Microsoft Security Pricing: Predatory or Correctional?By Ryan Naraine | Posted 2006-06-21 Email Print
News Analysis: Allegations of "predatory pricing" are beginning to swirl around Microsoft's emergence as a player in the security software space. Is Redmond stifling competition or helping to correct an overpriced sector?
Allegations of "predatory pricing" are beginning to swirl around Microsoft's emergence as a player in the security software space.
On the heels of the software giant's release of its Windows OneCare PC care bundle for consumers and a massive rebranding effort in the enterprise security sector, competitors are crying foul, charging that Microsoft is using its financial clout to kill competition and stifle innovation.
Alex Eckelberry, president of enterprise anti-virus vendor Sunbelt Software, went on the offensive on his company's blog, accusing Microsoft of "endangering the entire security ecosystem with ruthless, Standard Oil-style pricing."
Accusations of predatory pricing and unfair competitive practices could spur regulators in the United States and abroad to investigate Microsoft's tactics, and Eckelberry suggests that the FTC (Federal Trade Commission) take a serious look at the way Redmond has priced its products way below fair market value.
He charged that predatory pricing is being used as a competitive weapon to drive weaker competitors out of the market.
In an interview with eWEEK following the publication of his blog entry, Eckelberry said he was "astonished" to find that Microsoft's pricing for the Antigen e-mail security suite was more than 50 percent below rivals Symantec, Trend Micro and McAfee.
"They are low-balling the entire market," he said.
For Windows OneCare, a consumer application that includes anti-virus, anti-spyware, firewall and data backup features, Eckelberry said Microsoft was coming in between 29 percent and 44 percent lower than incumbents.
"We don't know what Microsoft plans to price Forefront Client Security, but one can assume from their pricing here, it's going to be ruthless. What should be disturbing about of this all is that we very well might see Microsoft owning a majority in the security space," Eckelberry said.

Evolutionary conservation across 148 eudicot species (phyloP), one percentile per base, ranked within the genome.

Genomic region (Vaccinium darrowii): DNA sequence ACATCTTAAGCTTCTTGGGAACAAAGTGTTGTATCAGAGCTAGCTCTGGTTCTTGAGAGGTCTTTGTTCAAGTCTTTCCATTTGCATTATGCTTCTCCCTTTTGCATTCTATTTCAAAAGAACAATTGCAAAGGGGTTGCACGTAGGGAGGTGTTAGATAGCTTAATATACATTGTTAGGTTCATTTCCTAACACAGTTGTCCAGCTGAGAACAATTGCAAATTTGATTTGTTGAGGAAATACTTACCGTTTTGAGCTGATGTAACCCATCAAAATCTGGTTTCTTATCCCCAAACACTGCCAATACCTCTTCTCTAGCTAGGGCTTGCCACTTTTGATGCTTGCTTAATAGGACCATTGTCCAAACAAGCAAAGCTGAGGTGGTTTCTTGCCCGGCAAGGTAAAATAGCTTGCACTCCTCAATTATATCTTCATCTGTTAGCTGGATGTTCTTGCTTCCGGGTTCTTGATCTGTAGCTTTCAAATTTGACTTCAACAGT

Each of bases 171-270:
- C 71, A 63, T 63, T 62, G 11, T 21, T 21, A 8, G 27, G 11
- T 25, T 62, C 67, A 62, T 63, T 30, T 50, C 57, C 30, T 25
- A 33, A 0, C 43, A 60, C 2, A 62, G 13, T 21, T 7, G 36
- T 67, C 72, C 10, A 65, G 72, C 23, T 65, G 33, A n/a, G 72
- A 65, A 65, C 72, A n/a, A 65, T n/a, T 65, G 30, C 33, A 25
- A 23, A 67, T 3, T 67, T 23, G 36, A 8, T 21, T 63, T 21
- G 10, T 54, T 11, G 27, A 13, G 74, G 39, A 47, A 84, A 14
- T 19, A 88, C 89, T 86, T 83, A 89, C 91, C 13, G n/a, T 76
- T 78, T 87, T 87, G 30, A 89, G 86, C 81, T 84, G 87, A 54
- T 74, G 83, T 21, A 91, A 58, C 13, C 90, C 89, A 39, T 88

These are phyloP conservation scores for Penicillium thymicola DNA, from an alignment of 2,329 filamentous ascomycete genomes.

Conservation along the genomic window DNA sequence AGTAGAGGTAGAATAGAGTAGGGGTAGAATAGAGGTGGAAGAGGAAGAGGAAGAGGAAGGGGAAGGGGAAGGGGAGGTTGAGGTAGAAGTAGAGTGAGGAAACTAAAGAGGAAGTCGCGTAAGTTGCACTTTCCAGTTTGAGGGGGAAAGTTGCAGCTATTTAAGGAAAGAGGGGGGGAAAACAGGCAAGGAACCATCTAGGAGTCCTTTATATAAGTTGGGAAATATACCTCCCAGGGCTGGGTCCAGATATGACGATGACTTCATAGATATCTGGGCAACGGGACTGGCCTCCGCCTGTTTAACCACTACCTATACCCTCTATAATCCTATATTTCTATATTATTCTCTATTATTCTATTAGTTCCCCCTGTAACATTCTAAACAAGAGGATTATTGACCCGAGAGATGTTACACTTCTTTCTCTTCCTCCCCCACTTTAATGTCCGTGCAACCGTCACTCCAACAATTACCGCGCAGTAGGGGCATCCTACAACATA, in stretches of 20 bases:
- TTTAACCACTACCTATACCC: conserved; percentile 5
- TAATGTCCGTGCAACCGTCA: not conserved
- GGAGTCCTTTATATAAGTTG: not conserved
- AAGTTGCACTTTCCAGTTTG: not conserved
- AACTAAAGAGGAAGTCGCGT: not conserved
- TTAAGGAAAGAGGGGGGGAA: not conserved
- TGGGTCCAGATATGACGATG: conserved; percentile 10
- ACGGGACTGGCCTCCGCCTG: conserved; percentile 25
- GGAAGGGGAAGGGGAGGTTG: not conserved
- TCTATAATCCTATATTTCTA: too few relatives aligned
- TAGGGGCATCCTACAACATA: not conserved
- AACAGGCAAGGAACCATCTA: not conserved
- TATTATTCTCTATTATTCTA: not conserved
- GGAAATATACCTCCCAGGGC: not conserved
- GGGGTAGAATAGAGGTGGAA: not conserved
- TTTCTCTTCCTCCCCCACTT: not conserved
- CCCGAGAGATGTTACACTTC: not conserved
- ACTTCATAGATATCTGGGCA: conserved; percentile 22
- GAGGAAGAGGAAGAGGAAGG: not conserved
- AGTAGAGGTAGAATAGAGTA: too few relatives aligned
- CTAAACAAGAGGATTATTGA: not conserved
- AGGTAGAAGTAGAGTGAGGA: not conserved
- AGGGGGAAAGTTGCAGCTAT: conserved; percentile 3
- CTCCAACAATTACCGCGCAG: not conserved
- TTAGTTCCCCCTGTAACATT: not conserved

In a statement released to eWEEK, Microsoft took a small swipe at incumbent security vendors, insisting that its entry into the market is driven by the fact that a segment of its customers remain unprotected.
"[The] market is full of opportunity for all security vendors to play a role in customer security. Microsoft believes that customers want the freedom to choose the security solutions that work best for them and we're committed to seeing the sector stay competitive, with a large, thriving ecosystem of innovative companies," the company said.
David Moll, CEO of privately held anti-spyware vendor Webroot Software, threw his weight behind Eckelberry's concerns, arguing that Microsoft's pricing policy is "consistently out of line with the rest of the industry."
"It will be interesting to see the response from the regulatory authorities here and in Europe," Moll said in an interview with eWEEK.
"I expect this to be a bigger issue as Microsoft starts rolling out their product lines. We'll be evaluating our [legal] options here in the U.S.," he added.
John Pescatore, research director for Internet security at Gartner, says Eckelberry's numbers doesn't paint an accurate picture of the way anti-virus software is priced, particularly at the retail level.
Read the full story on eWEEK.com: Microsoft Security Pricing: Predatory or Correctional?
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